According to CNN, virtual Playboy Bunnies are leaving their island paradise to track down unauthorized Playboy products being sold in Second Life. This is not a sentence I ever imagined writing, but it happens to be the case, with voluptuous managers Kimberly Laughton and Kattatonic Yates showing up in full regalia at sites advertising knock-off Playboy items, and scrupulously taking notes.
Contrary to the CNN report, Playboy Island manager MSGiro Grosso tells me, it's not a "crack-down"-- at least not yet.
"I asked the managers to find out who was doing knock offs," he tells me. "I just wanted to know how widespread it was." In real life, Grosso is Marc Girolimetti of Green Grotto Studios, the metaverse development company that's running Playboy's official presence in Second Life. Concerns over content theft have wracked SL's grassroots content creators for months, but this may be the first instance of a real world company actively joining their cause.
I ask Grosso how widespread the Playboy knock-offs are.
"It's enough to justify me asking who is doing it," he says.
For the moment, he adds, "I just want to know, and will decide what to do when I see the list."
Grosso's even offered a few partnership deals with knock-off creators. "In some cases," he said, "we have already said, 'We love what you designed. Are you up for a rev share for using the brand?'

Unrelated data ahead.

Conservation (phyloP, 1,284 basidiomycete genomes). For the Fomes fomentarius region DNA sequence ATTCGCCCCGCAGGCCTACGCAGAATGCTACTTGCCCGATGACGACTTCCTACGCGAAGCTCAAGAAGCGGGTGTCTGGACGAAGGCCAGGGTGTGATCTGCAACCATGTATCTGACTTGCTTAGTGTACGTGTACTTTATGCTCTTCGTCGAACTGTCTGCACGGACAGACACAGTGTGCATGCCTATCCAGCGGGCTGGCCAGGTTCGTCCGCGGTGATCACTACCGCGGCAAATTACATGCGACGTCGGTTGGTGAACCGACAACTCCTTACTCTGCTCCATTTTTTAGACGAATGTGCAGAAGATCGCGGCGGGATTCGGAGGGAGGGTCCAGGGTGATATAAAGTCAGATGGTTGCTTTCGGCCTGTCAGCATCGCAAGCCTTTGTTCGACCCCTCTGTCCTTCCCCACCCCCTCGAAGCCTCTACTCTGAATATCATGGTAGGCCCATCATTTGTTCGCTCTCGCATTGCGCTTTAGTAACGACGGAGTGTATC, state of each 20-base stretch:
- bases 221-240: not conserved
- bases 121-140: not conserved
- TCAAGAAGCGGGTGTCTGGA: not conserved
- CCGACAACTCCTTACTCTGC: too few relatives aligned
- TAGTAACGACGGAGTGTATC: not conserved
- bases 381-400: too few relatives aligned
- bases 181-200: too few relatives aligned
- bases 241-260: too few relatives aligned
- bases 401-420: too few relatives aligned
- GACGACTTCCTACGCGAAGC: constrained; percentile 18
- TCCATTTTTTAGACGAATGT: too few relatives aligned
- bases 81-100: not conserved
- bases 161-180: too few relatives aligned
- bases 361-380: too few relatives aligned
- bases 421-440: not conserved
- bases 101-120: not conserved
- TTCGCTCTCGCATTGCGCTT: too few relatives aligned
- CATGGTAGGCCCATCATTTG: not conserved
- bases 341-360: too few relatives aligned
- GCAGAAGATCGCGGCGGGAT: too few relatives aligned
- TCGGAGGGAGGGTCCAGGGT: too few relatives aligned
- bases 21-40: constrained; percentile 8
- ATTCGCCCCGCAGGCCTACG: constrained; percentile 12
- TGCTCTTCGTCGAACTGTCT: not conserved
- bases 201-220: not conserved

"Some are up for it because we will help promote them," he says. "Some are not so cooperative." In those cases, they've occasionally turned to the vendor's landlord. "Some have signed lease agreements with landlords that say 'no copyright infringement'," Grosso explains, "and when you alert the landlords they shut the store down."
Those are two options that don't require invoking the DMCA, or other outside forces. "The harder ones may be dealt with through Linden. I'm still deciding."
For now, the investigation continues, led by leggy babe avatars in rabbit ears who are themselves so integral to the Playboy brand. Perhaps other real world companies in Second Life will take a cue from the Bunnies, sending out their own virtual emissaries. Supermodel avatars patrolling Second Life fashion emporiums in search of L'Oreal rip-offs, for instance, or Mario and Luigi flying off Nintendo Island, looking for violators to hop on.